Chronic pancreatitis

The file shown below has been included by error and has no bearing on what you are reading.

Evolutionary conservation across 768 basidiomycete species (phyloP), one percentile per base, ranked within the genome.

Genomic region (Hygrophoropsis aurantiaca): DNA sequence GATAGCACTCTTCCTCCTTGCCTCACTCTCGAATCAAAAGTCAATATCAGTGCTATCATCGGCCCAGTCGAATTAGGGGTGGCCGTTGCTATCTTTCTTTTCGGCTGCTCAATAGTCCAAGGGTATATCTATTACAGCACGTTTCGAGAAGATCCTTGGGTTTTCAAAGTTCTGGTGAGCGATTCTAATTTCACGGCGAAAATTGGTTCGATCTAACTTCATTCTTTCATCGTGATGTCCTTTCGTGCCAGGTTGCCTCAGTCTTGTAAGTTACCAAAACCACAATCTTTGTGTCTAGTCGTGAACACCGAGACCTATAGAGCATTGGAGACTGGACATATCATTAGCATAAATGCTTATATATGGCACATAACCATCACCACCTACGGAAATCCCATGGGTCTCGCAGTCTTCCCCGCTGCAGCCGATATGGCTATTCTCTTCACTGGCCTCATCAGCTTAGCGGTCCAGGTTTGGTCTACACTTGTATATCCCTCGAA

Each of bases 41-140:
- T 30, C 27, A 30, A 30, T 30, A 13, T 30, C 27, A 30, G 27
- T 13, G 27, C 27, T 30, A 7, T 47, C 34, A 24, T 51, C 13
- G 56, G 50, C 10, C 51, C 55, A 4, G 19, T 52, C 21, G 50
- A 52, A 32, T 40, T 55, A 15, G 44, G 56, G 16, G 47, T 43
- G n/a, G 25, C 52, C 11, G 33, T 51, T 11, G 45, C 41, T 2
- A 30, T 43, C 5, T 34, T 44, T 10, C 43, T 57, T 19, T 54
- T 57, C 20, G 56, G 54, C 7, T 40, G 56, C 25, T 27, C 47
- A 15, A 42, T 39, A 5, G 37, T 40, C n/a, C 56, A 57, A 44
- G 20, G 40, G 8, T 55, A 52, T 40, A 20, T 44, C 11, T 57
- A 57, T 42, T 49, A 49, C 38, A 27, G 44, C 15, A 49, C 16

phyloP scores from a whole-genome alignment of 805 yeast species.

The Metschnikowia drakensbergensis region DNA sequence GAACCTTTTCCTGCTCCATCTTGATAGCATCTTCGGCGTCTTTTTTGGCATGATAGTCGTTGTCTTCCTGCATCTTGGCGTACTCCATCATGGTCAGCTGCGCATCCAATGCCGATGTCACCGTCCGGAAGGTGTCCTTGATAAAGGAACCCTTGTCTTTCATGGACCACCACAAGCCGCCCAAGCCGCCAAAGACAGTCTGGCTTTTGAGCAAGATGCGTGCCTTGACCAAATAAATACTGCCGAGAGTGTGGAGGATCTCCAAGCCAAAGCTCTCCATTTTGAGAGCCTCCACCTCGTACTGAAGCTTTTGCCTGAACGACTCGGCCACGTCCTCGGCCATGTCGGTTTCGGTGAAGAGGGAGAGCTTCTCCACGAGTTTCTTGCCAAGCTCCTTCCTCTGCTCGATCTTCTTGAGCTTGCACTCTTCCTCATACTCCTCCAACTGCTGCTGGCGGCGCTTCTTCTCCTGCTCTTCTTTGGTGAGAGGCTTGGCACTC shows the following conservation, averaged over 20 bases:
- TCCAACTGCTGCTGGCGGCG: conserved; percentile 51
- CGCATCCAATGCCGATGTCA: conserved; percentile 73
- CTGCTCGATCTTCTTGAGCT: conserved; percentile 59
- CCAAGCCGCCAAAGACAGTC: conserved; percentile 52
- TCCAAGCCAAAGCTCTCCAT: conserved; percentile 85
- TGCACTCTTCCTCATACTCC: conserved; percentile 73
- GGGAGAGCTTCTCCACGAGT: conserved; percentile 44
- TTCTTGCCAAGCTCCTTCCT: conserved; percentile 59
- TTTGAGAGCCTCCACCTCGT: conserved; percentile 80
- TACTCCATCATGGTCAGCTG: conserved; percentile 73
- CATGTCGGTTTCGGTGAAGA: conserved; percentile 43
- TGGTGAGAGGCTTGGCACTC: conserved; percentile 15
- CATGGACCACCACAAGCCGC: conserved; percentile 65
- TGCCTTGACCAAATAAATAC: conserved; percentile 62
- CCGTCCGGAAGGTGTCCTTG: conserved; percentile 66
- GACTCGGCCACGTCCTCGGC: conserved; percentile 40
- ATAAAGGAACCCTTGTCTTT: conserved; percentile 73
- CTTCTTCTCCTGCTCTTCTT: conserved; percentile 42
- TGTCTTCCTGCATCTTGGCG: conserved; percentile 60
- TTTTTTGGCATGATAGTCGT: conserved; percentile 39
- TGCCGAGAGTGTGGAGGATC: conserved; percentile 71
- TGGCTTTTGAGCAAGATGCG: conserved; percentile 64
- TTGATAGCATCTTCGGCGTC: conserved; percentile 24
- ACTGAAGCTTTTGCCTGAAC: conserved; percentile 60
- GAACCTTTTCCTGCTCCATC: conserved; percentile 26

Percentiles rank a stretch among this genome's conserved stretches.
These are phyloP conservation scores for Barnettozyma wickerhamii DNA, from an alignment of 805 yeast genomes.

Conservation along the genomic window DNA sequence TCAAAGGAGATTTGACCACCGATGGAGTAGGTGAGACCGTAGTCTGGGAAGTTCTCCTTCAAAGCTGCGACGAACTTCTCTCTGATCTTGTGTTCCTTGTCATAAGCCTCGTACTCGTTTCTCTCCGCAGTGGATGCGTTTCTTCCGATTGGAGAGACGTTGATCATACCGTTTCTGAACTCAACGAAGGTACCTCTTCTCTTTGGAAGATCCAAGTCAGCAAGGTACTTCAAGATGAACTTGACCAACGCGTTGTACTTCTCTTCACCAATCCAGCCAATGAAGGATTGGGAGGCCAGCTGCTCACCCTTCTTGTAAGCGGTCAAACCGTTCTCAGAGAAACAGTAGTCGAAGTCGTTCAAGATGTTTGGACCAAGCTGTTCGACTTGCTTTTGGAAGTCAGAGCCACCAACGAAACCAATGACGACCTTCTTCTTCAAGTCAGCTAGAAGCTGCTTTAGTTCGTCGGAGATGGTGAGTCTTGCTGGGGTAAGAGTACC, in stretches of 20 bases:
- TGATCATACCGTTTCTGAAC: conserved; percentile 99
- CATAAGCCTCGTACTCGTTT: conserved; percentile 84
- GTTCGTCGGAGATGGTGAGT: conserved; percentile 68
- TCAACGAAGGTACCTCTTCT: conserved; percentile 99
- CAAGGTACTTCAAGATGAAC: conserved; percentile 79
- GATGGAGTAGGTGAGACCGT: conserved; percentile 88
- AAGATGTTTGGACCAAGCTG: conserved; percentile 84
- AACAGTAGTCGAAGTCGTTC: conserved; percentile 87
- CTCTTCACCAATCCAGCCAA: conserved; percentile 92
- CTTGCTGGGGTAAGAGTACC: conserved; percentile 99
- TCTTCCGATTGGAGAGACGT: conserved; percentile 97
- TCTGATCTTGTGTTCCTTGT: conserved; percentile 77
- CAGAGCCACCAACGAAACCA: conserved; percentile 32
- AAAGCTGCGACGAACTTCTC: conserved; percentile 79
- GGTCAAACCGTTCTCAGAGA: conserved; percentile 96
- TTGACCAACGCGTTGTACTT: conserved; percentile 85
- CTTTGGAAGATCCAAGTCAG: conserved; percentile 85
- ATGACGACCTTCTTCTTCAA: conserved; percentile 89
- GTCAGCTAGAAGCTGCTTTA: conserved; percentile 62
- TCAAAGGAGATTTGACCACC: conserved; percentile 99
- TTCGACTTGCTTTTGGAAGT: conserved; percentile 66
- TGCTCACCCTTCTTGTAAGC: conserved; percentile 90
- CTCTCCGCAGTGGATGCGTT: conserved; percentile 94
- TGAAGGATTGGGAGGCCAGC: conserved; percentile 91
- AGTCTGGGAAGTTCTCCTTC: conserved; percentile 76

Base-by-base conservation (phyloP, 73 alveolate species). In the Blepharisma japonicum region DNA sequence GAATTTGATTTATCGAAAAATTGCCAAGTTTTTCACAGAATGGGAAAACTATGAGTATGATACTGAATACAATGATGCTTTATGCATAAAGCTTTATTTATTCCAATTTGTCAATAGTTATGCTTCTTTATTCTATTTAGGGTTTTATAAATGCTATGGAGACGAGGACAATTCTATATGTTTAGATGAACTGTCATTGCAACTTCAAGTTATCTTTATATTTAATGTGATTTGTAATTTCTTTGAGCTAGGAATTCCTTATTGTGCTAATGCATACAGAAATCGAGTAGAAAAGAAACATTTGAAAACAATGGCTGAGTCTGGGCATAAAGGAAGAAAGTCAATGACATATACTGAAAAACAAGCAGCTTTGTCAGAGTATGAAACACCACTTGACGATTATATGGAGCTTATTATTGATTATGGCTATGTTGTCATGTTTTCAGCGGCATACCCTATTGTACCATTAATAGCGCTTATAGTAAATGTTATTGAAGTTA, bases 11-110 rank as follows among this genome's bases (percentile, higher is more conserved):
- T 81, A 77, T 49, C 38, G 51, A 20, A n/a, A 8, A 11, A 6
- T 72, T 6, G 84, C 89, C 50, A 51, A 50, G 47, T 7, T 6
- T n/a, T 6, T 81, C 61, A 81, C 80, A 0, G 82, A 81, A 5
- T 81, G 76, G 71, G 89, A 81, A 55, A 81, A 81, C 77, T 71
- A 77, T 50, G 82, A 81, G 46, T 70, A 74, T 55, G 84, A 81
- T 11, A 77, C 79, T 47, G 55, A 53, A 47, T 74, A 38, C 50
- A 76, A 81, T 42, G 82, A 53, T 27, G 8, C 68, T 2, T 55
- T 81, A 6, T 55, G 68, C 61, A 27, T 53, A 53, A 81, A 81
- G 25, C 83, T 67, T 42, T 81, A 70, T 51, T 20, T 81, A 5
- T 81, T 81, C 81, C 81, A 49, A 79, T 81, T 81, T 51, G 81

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Chronic pancreatitis is distinguished by structural and functional criteria. Alcohol is the major aetiological factor, but other causes (e.g. including hereditary pancreatitis) must be considered. Abdominal pain is the usual presenting feature, but chronic pancreatitis is clinically silent in many patients. The pathogenesis of chronic pancreatitis is incompletely understood. Diagnosis is usually made on imaging (CT, magnetic resonance cholangiopancreatography, endoscopic ultrasound). Complications include exocrine and endocrine insufficiency, obstructive jaundice, duodenal obstruction, left-sided portal hypertension, and the development of pancreatic cancer. Overall management is difficult and depends upon symptoms, morphological characteristics and complications. Treatment options include medical, endoscopic, and surgical strategies; the latter is reserved for patients with complications. Early involvement of a specialist centre in the care of patients with complicated chronic pancreatitis is important and should be encouraged.

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